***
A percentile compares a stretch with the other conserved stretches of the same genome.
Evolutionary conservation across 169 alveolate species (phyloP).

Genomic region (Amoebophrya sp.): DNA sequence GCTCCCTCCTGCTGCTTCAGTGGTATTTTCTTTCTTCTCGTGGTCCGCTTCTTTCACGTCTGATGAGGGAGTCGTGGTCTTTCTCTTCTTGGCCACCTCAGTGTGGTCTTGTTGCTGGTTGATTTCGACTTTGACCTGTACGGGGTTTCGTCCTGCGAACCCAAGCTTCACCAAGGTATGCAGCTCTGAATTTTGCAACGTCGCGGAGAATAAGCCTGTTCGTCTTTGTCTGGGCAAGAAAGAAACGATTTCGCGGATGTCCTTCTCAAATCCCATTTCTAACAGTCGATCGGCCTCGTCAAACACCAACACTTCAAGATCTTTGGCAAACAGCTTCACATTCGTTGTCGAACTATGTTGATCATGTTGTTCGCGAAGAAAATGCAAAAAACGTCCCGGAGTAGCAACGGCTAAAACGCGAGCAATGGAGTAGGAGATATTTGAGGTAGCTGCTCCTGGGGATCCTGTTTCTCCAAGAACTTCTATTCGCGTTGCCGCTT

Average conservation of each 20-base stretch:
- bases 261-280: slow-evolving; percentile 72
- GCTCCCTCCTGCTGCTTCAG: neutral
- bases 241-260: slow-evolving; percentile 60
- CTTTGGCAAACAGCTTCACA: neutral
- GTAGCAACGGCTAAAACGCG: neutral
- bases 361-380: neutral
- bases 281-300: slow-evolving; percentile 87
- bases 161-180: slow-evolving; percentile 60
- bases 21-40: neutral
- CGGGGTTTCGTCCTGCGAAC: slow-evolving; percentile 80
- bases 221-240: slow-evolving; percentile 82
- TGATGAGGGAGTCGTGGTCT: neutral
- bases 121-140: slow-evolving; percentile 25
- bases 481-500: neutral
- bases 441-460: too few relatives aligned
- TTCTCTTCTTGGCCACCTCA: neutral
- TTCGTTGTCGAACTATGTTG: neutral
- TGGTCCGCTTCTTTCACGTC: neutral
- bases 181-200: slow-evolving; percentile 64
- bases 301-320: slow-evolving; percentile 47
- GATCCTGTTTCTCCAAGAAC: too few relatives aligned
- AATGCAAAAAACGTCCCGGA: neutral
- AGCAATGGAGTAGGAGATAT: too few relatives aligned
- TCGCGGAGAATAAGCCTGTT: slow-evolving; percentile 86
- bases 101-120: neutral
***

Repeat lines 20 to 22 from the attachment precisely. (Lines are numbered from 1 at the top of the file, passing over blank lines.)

- TTCTCTTCTTGGCCACCTCA: neutral
- TTCGTTGTCGAACTATGTTG: neutral
- TGGTCCGCTTCTTTCACGTC: neutral